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Translator: Joep Lameer
The present English translation reproduces the original German of Carl Brockelmann’s Geschichte der Arabischen Litteratur (GAL) as accurately as possible. In the interest of user-friendliness the following emendations have been made in the translation: Personal names are written out in full, except b. for ibn; Brockelmann’s transliteration of Arabic has been adapted to comply with modern standards for English-language publications; modern English equivalents are given for place names, e.g. Damascus, Cairo, Jerusalem, etc.; several erroneous dates have been corrected, and the page references to the two German editions have been retained in the margin, except in the Supplement volumes, where new references to the first two English volumes have been inserted.
The present English translation reproduces the original German of Carl Brockelmann’s Geschichte der Arabischen Litteratur (GAL) as accurately as possible. In the interest of user-friendliness the following emendations have been made in the translation: Personal names are written out in full, except b. for ibn; Brockelmann’s transliteration of Arabic has been adapted to comply with modern standards for English-language publications; modern English equivalents are given for place names, e.g. Damascus, Cairo, Jerusalem, etc.; several erroneous dates have been corrected, and the page references to the two German editions have been retained in the margin, except in the Supplement volumes, where new references to the first two English volumes have been inserted.

‘and more’ with وزباد ‘and civet,’ based on Wuṣla ii 496, which copies it correctly. Zabād is an aromatic secretion of the perineal gland of the African civet. 65 This was also known as qāt ( Catha edulis ); the leaves are chewed, like betel ( tunbul ). It was brought from Qumr in east Africa

In: Treasure Trove of Benefits and Variety at the Table: A Fourteenth-Century Egyptian Cookbook

. They are bay-like leaves that are chewed, like betel ( tunbul ). They are brought from Qumr in east Africa (Comoros Islands). In Kanz recipe 654, it is used in an aromatic oil preparation. Most medieval sources are not quite clear on what it is. They know it as a chewed leaf with a pleasant aroma

In: Treasure Trove of Benefits and Variety at the Table: A Fourteenth-Century Egyptian Cookbook
Author: Ulrich Marzolph

outdated due to recent editions of relevant manuscripts, such as the voluminous Nath al-durr by al-Abi, which con- tains a large chapter on Juha (book 5, chapter 17). The neighbouring sphere of cultural influence in the case of Juha comprises East Africa (Swahili area), North Africa (including Berber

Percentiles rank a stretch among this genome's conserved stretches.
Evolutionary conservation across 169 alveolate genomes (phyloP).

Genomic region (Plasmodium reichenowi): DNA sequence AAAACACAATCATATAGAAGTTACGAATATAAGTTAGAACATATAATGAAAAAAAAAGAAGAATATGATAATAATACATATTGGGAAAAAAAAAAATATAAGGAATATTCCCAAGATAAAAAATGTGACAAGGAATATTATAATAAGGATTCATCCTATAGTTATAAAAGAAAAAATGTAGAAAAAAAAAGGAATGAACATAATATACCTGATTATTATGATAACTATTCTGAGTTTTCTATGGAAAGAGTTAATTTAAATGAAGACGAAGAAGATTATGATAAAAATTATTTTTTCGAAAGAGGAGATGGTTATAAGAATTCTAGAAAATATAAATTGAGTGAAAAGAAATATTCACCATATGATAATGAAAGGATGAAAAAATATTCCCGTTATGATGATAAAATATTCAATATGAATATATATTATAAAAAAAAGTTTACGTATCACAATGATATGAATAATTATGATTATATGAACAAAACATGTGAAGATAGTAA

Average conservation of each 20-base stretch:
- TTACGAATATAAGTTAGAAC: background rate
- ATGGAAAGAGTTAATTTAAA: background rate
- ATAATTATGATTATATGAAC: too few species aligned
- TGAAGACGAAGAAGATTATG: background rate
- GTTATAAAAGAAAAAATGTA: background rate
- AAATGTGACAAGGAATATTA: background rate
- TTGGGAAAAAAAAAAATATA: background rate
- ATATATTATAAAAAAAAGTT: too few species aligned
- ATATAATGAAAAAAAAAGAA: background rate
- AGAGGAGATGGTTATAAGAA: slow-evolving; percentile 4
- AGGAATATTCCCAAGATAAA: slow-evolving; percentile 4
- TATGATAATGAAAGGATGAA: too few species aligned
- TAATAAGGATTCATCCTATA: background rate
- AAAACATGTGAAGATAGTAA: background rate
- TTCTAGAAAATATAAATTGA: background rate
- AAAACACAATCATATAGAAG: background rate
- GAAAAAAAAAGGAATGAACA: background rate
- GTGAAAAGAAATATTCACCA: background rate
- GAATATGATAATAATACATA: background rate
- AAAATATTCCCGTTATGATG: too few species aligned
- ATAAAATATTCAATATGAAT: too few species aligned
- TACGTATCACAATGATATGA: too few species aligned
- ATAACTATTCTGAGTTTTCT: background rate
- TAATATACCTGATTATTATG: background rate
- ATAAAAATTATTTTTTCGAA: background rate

In: Journal of Arabic Literature
Author: Jacob M. Landau

large centres, while in the Far East, Africa, the Americas and Australia, as distances were far greater, his itinerary followed more closely that of the ordinary tourist, set on a "Grand Tour." As a result, he may have little new to tell those who had already been to those places; but there still

In: Journal of Arabic Literature
Author: Shamil Jeppie

Shakespeare into his native Tswana language. 3 Plaatje has been extensively studied but he is just one of a generation of black African men of letters. Anglophone West and East Africa—just to stick to the Anglo sphere of colonial rule and education—also have its mission-school educated elites whose work is

In: Philological Encounters
Author: M.V.M. Mcdonald

Arabien nicht vorkomme... "10 This is indeed a serious objection to the identification. As Beeston, quoting A. Jonas, points out," the African hunting dog is a native of the grassy steppe-lands of East Africa, and it does not seem possible in the historic past that Arabia could have supported the

In: Journal of Arabic Literature

®lib (d. 49/669) who is held to have gone into complete seclusion in 526/1132. 3 It is a fundamental article of faith among the the Tayyib¬ Ism®Æ¬l¬s, the majority of whom are now found in India, Pakistan and east Africa and most of whom follow the sub-sect known as the Daw‚d¬ Boharas (or Bohras from a

In: Journal of Arabic Literature

Islamic Civilization: the East African Experience” in Islamic Civiliza- tion in Eastern Africa . Ed. A.B Kasozi (Istanbul: IRCICA 2006), p. 8. 11 For details on al-Faytūrī’s life and works see: M. al-Faytūrī, Aghānī, ʿ Āshiqun min, Udhkurīnī, yā Ifrīqīya (Bayrūt: 1967). 12 R. U. Khālid, al-A ʿ māl al

In: Journal of Arabic Literature